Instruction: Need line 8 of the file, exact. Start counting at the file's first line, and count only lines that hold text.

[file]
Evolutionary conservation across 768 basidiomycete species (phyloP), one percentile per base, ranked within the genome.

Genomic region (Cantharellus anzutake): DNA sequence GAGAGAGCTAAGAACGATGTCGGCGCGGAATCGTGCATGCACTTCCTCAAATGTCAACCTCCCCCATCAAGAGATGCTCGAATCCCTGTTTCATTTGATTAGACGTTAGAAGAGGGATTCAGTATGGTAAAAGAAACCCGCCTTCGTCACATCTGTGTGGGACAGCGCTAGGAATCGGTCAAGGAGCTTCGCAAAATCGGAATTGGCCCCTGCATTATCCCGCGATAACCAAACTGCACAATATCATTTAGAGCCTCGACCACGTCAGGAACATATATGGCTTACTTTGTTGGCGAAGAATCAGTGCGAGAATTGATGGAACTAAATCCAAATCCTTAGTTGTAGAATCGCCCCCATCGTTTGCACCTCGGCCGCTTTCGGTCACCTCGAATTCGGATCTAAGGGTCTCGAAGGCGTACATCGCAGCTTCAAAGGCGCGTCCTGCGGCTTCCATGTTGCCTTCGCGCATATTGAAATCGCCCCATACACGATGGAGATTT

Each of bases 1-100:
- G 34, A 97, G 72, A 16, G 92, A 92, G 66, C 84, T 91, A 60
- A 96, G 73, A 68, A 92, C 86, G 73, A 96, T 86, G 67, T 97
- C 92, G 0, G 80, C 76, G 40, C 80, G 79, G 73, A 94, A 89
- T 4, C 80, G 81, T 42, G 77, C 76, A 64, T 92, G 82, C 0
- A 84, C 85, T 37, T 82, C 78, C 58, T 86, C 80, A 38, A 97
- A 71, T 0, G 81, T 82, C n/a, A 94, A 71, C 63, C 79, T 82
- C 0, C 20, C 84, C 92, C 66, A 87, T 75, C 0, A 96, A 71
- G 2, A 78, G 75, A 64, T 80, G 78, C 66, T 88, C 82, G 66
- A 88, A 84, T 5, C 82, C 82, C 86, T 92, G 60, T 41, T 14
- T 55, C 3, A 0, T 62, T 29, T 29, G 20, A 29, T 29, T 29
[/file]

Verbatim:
- A 84, C 85, T 37, T 82, C 78, C 58, T 86, C 80, A 38, A 97